The Death Penalty, with opposing viewpoints
The first death penalty laws were first used in the eighteenth century B.C., which was the penalty for 25 different crimes. Death sentences consisted of crucifixion, drowning, beating, and being burnt alive. Hanging was the usual method in Britain in the tenth century A.D. In the sixth century, some common methods were boiling, burning, hanging, and beheading. Some crimes that brought these penalties were marrying a Jew, not confessing to a crime, and treason. By the 1700s, 222 crimes were punishable by death in Britain. It was the country that influenced America to use the death penalty more than any other country. There are currently 38 states in the U.S. with the death penalty. The most common crime is first-degree murder.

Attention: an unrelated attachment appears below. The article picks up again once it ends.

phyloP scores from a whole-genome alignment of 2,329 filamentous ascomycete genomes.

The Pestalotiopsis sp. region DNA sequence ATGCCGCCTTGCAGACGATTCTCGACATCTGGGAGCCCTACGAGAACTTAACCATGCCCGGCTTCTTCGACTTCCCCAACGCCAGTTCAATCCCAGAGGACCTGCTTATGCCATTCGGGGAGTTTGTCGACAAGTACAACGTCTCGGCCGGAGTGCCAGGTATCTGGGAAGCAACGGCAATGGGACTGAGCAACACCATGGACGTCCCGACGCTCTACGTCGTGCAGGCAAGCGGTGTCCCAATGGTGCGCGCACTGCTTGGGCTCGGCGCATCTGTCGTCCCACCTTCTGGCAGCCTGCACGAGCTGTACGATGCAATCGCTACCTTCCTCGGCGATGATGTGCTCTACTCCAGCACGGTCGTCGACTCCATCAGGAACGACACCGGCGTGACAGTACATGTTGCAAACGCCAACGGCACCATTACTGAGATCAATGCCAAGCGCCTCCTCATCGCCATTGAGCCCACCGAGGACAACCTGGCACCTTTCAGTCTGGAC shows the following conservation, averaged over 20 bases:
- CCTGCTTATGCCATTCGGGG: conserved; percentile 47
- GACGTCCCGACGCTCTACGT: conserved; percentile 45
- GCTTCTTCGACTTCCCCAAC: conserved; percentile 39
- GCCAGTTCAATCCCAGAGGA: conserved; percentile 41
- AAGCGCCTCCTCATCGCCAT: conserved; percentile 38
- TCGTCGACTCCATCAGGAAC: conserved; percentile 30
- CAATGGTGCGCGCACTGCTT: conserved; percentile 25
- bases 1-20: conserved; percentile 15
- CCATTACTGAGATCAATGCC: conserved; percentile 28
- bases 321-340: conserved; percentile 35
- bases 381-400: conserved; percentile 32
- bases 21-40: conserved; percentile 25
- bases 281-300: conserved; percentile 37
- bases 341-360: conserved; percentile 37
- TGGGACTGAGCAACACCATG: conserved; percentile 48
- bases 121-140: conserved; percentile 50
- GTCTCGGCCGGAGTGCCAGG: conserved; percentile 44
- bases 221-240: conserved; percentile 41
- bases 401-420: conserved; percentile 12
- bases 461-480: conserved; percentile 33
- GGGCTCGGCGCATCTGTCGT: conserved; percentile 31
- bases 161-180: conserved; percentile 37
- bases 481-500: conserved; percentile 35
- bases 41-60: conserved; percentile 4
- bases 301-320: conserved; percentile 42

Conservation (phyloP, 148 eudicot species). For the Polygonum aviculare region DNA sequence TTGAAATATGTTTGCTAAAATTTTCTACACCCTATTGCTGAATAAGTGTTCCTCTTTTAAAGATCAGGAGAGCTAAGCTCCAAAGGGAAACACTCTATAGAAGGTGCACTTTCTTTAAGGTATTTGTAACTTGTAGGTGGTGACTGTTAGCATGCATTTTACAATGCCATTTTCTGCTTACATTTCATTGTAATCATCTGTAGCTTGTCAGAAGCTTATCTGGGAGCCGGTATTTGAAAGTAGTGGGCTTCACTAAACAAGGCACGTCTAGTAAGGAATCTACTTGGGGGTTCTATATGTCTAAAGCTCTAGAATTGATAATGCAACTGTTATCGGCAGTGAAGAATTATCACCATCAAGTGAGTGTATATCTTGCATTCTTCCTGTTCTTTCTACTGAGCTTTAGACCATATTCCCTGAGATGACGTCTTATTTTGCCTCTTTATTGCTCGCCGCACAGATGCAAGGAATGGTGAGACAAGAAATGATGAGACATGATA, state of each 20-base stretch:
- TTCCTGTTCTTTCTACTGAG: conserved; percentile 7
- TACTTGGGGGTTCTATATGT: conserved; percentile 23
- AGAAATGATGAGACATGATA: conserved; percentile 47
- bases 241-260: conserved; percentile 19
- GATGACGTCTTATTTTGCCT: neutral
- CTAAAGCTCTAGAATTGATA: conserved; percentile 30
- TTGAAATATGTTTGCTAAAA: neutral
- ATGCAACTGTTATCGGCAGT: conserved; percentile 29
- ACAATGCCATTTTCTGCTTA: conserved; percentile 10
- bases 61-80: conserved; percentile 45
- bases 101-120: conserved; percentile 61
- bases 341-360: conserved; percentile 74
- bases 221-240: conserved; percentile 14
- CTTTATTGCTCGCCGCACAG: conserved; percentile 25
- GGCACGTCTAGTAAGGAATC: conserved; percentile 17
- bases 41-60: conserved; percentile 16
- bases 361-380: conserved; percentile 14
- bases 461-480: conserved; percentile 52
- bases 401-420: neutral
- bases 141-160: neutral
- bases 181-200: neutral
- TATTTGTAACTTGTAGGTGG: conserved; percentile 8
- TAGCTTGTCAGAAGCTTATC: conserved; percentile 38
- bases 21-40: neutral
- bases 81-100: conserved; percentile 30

Death penalties come at a high price. In Texas, a death penalty case costs taxpayer an average of $2.3 million, which is about three times the cost of 40 years in prison.
California could save $90 million each year by abolishing the death penalty. The cost of sentencing one person to one year in jail averages between $25,000 and $40,000. The annual nationwide cost of building, maintaining, and operating prisons is about $60 billion today. Within 15 years we will be spending more on prisons than we are currently spending on national defense.
Illinois House Judiciary Committee Votes to Ban Death Penalty
The Illinois House Judiciary Committee voted to abolish the death penalty. After hearing testimony from men who were wrongly sentenced to die for crimes they did not commit, members of the committee voted 8-4 to support the ban. Among those testifying was Illinois death row Gary Gauger, who was wrongly convicted for the murder of his parents. The abolition bill now goes to House floor for consideration. (Associated Press,